Financial markets suffered a sixth day of losses on Thursday, as traders dumped shares on fears that the spread of coronavirus will hobble the global economy.
In the US, the Dow Jones plunged nearly 1,200 points to lose 4.4%. It was the sharpest points-drop in history.
The S&P 500 ended 4.4% lower, while the Nasdaq dropped 4.6%.
Earlier, London's FTSE 100 finished 3.5% lower, while Japan's Nikkei 225 led Asian losses, falling more than 2%.
The string of declines has pushed indexes in Europe and the US down more than 10% from their recent highs - sending them into so-called "correction" territory.
The tumult comes as the coronavirus, which started in China, spreads rapidly around the world, restricting travel, upending global supply chains and prompting shoppers in some countries to stay home.
"Markets move sharply when fear and uncertainty are prevalent, and there is plenty of both right now," said Greg McBride, chief financial analyst for Bankrate.com.
Indexes in the US and London were poised for their the biggest weekly losses since the 2008 financial crisis, as the Dow retreated to levels last seen in August.
Investors rushed into less risky investments, such as government debt, sending bond yields to record lows.
Globally, the share price declines of the last six days have wiped out more than $3.6tn (£2.8tn) in value.
The declines follow warnings from dozens of companies - from mining firm Rio Tinto to software giant Microsoft - that they will not hit sales targets. On Thursday, Facebook said it would cancel a conference for developers, scheduled for May.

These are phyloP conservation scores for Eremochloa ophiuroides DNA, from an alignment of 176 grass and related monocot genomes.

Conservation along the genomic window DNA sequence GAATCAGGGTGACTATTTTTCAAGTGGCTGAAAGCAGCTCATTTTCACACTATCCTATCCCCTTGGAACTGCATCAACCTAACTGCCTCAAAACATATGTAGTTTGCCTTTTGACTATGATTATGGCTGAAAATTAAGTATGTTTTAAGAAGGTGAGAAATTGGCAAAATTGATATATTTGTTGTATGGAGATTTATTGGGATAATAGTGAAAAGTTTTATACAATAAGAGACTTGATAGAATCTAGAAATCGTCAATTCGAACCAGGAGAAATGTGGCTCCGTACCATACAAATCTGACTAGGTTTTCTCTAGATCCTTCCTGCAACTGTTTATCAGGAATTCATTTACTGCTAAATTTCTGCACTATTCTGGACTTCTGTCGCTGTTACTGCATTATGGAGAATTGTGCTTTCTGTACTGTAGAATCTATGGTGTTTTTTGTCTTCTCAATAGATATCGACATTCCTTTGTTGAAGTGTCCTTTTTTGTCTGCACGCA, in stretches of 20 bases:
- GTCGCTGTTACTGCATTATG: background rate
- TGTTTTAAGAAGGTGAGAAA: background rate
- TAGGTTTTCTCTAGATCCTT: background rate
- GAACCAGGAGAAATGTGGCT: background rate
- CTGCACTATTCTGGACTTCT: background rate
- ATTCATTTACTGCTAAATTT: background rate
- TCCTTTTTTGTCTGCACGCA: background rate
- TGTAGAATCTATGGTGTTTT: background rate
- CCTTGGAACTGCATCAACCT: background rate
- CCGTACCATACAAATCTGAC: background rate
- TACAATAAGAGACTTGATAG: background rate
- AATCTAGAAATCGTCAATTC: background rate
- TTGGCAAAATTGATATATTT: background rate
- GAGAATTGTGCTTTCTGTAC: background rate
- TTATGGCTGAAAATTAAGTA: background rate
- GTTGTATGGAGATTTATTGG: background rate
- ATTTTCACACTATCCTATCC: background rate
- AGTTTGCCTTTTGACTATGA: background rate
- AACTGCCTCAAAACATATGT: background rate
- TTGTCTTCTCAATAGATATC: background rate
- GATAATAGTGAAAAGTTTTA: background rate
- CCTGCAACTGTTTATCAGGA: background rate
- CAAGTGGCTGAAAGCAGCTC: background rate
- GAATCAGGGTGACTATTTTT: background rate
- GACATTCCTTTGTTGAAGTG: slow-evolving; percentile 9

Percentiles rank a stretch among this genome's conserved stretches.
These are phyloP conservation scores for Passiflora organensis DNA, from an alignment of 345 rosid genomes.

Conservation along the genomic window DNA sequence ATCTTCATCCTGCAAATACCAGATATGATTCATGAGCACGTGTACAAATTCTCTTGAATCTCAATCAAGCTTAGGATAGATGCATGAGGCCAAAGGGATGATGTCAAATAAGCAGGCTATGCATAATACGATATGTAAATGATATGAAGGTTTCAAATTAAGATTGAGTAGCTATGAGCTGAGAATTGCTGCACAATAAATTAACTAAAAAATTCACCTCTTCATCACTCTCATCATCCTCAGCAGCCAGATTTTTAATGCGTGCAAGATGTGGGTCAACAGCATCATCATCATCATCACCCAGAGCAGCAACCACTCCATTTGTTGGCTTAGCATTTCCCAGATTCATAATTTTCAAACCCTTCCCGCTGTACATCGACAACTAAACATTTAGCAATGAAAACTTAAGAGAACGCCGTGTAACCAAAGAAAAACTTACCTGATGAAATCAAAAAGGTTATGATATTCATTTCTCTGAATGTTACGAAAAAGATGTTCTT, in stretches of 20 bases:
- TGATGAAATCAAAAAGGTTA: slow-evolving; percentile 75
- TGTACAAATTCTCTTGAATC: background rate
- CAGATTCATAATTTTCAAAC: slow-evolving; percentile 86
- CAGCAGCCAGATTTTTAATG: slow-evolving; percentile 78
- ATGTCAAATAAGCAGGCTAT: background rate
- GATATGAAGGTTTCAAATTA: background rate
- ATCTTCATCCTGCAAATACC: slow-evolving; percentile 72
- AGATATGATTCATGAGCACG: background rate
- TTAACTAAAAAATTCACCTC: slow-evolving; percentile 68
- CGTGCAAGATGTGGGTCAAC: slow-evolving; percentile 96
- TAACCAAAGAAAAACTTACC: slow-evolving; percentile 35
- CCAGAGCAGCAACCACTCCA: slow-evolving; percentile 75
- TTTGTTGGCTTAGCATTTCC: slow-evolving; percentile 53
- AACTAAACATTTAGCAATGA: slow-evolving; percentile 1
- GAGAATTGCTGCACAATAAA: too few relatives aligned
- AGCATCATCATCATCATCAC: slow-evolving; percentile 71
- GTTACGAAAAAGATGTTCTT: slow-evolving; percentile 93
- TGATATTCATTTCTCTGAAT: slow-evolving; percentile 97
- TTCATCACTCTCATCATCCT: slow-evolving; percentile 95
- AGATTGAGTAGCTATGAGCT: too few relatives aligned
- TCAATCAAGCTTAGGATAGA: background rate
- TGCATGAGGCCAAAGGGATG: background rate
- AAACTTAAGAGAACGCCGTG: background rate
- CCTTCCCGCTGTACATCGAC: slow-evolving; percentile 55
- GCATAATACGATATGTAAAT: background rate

Economists, many of whom had originally expected the virus to be a temporary blow, are also sounding warnings.
At an event on Wednesday, former US Federal Reserve chair Janet Yellen suggested it could tip the US into recession, while Goldman Sachs told clients it did not expect companies to see any profit growth this year.
"Our reduced profit forecasts reflect the severe decline in Chinese economic activity... lower end-demand for US exporters, disruption to the supply chain for many US firms, a slowdown in US economic activity, and elevated business uncertainty," the firm wrote.
The coronavirus has infected nearly 79,000 people in China and killed more than 2,700. More than 3,200 cases and 51 deaths have been reported in another 44 countries.
Investors around the world are now looking to see if central banks respond with efforts to prop up the economy.
Chinas's central bank has already taken stimulative measures.
Germany's Economy Minister Peter Altmaier said that while the impact of the virus so far had been limited, the country was considering how to respond should it worsen.